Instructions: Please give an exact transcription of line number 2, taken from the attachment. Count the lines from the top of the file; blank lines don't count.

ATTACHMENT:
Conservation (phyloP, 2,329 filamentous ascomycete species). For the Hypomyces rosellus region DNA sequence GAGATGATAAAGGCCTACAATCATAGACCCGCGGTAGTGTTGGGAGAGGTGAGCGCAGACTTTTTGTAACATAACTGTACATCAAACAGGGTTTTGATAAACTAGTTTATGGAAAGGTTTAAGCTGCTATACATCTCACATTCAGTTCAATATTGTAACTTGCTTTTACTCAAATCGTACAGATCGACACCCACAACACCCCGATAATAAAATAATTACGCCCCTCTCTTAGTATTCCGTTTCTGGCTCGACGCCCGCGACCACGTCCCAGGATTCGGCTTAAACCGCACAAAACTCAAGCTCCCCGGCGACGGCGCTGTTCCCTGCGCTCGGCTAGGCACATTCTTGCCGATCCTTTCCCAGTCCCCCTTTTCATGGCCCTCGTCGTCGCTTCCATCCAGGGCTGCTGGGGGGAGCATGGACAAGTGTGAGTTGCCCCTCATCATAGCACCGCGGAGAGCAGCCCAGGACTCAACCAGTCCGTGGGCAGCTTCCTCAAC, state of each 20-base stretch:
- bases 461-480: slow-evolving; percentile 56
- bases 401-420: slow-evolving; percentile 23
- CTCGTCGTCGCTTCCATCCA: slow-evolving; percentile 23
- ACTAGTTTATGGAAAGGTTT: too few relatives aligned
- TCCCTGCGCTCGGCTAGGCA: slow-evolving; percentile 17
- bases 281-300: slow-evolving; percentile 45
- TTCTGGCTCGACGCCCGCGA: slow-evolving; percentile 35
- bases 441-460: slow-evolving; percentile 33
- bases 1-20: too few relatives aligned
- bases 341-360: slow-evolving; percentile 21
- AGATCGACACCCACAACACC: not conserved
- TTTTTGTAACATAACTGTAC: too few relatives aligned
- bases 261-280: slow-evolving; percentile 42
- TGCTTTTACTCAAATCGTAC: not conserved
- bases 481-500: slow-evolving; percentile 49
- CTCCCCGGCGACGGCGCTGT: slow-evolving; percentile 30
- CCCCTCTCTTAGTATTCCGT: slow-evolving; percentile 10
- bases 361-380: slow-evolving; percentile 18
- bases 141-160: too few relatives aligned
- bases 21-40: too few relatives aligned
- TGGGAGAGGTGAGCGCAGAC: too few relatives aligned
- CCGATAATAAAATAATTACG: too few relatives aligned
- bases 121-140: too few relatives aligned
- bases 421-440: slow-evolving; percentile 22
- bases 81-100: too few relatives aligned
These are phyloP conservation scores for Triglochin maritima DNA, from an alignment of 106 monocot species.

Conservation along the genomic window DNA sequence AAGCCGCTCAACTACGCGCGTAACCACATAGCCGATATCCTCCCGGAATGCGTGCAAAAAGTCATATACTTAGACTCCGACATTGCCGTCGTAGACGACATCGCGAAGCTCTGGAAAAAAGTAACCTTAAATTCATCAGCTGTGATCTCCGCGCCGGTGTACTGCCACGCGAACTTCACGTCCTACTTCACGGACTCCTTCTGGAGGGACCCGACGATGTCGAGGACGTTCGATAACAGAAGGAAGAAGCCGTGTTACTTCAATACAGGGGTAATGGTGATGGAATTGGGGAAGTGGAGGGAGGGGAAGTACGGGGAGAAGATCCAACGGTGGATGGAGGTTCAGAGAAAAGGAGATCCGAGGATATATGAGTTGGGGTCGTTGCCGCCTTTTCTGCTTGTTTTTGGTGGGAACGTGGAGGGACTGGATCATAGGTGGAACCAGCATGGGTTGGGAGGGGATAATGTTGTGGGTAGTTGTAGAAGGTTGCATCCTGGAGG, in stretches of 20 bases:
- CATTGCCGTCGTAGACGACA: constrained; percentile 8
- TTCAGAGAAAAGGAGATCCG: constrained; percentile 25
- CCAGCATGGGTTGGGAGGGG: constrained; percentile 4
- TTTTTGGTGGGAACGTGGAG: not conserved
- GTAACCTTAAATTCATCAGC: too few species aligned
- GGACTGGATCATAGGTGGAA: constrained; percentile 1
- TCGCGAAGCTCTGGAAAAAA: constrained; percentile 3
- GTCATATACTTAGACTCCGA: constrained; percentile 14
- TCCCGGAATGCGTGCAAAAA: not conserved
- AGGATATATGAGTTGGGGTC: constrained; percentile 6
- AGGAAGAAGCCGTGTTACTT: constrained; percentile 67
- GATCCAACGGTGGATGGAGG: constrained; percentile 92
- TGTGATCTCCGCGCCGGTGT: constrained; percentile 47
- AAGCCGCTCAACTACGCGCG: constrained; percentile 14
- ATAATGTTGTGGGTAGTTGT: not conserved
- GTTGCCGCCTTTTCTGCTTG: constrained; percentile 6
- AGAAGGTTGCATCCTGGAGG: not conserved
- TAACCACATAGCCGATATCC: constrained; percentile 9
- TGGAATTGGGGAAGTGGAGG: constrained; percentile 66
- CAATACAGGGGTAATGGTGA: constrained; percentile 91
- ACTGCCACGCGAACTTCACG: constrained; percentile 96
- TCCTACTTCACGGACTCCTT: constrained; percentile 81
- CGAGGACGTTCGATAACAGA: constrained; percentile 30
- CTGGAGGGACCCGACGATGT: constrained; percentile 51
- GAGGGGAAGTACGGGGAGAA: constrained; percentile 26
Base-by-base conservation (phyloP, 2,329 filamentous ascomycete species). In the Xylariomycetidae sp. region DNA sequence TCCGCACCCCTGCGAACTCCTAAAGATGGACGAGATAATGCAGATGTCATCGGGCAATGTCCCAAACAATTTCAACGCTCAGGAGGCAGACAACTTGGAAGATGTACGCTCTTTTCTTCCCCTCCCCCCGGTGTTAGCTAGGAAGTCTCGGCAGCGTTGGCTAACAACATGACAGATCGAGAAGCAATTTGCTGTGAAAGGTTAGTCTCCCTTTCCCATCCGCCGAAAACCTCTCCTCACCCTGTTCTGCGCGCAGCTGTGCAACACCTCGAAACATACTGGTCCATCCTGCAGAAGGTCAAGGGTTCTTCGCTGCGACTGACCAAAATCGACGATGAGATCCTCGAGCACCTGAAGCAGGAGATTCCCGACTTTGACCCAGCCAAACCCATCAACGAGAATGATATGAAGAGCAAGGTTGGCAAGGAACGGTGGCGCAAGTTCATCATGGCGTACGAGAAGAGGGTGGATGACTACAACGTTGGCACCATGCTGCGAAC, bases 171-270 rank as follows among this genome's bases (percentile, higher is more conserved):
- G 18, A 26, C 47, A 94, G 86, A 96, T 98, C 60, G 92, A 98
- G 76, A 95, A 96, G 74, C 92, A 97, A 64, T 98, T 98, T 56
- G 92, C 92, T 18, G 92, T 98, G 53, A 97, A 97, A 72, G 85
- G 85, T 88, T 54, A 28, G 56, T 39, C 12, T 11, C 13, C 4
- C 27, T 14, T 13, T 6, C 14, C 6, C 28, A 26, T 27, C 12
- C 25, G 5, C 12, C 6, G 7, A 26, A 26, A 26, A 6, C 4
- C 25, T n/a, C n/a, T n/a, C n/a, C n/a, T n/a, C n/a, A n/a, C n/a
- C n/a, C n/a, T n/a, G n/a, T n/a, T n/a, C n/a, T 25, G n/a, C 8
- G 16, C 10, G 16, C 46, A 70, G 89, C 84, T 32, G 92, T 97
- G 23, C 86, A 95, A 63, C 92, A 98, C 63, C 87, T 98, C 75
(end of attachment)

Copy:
- bases 461-480: slow-evolving; percentile 56